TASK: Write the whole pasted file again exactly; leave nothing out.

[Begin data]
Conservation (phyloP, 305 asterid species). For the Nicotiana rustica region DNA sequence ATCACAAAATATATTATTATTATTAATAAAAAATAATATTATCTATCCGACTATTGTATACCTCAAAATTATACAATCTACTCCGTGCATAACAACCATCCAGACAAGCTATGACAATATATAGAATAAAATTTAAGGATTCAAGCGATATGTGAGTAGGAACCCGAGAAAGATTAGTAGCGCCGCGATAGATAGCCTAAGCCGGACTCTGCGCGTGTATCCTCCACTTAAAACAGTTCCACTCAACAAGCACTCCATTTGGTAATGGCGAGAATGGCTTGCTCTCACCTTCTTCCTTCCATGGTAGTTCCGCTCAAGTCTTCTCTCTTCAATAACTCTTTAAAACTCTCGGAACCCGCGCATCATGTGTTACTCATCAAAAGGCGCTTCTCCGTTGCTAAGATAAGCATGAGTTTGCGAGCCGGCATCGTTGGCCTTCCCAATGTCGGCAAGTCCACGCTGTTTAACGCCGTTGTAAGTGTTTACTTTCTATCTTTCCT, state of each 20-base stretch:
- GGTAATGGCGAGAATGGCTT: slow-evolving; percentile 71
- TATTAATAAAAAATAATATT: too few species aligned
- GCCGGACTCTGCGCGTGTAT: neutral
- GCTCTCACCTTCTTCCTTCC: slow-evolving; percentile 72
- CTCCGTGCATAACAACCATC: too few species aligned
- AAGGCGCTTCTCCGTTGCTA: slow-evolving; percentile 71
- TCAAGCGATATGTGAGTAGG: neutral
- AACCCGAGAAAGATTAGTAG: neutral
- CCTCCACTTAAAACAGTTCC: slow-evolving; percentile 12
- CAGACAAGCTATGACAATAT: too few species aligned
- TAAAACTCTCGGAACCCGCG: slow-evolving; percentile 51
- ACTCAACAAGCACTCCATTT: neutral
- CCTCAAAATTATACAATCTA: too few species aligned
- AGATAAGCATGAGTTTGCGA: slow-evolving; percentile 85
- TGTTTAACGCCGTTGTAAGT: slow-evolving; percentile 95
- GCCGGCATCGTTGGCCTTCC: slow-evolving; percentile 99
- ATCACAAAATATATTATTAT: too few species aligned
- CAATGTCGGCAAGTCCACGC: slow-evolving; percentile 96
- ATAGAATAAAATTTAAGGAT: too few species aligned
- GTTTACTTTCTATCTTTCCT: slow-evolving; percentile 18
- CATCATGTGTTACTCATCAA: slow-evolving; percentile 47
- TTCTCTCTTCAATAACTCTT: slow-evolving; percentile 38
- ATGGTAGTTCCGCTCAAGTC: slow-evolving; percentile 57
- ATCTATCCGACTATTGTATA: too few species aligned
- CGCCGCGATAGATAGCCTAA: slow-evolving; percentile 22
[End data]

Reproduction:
Conservation (phyloP, 305 asterid species). For the Nicotiana rustica region DNA sequence ATCACAAAATATATTATTATTATTAATAAAAAATAATATTATCTATCCGACTATTGTATACCTCAAAATTATACAATCTACTCCGTGCATAACAACCATCCAGACAAGCTATGACAATATATAGAATAAAATTTAAGGATTCAAGCGATATGTGAGTAGGAACCCGAGAAAGATTAGTAGCGCCGCGATAGATAGCCTAAGCCGGACTCTGCGCGTGTATCCTCCACTTAAAACAGTTCCACTCAACAAGCACTCCATTTGGTAATGGCGAGAATGGCTTGCTCTCACCTTCTTCCTTCCATGGTAGTTCCGCTCAAGTCTTCTCTCTTCAATAACTCTTTAAAACTCTCGGAACCCGCGCATCATGTGTTACTCATCAAAAGGCGCTTCTCCGTTGCTAAGATAAGCATGAGTTTGCGAGCCGGCATCGTTGGCCTTCCCAATGTCGGCAAGTCCACGCTGTTTAACGCCGTTGTAAGTGTTTACTTTCTATCTTTCCT, state of each 20-base stretch:
- GGTAATGGCGAGAATGGCTT: slow-evolving; percentile 71
- TATTAATAAAAAATAATATT: too few species aligned
- GCCGGACTCTGCGCGTGTAT: neutral
- GCTCTCACCTTCTTCCTTCC: slow-evolving; percentile 72
- CTCCGTGCATAACAACCATC: too few species aligned
- AAGGCGCTTCTCCGTTGCTA: slow-evolving; percentile 71
- TCAAGCGATATGTGAGTAGG: neutral
- AACCCGAGAAAGATTAGTAG: neutral
- CCTCCACTTAAAACAGTTCC: slow-evolving; percentile 12
- CAGACAAGCTATGACAATAT: too few species aligned
- TAAAACTCTCGGAACCCGCG: slow-evolving; percentile 51
- ACTCAACAAGCACTCCATTT: neutral
- CCTCAAAATTATACAATCTA: too few species aligned
- AGATAAGCATGAGTTTGCGA: slow-evolving; percentile 85
- TGTTTAACGCCGTTGTAAGT: slow-evolving; percentile 95
- GCCGGCATCGTTGGCCTTCC: slow-evolving; percentile 99
- ATCACAAAATATATTATTAT: too few species aligned
- CAATGTCGGCAAGTCCACGC: slow-evolving; percentile 96
- ATAGAATAAAATTTAAGGAT: too few species aligned
- GTTTACTTTCTATCTTTCCT: slow-evolving; percentile 18
- CATCATGTGTTACTCATCAA: slow-evolving; percentile 47
- TTCTCTCTTCAATAACTCTT: slow-evolving; percentile 38
- ATGGTAGTTCCGCTCAAGTC: slow-evolving; percentile 57
- ATCTATCCGACTATTGTATA: too few species aligned
- CGCCGCGATAGATAGCCTAA: slow-evolving; percentile 22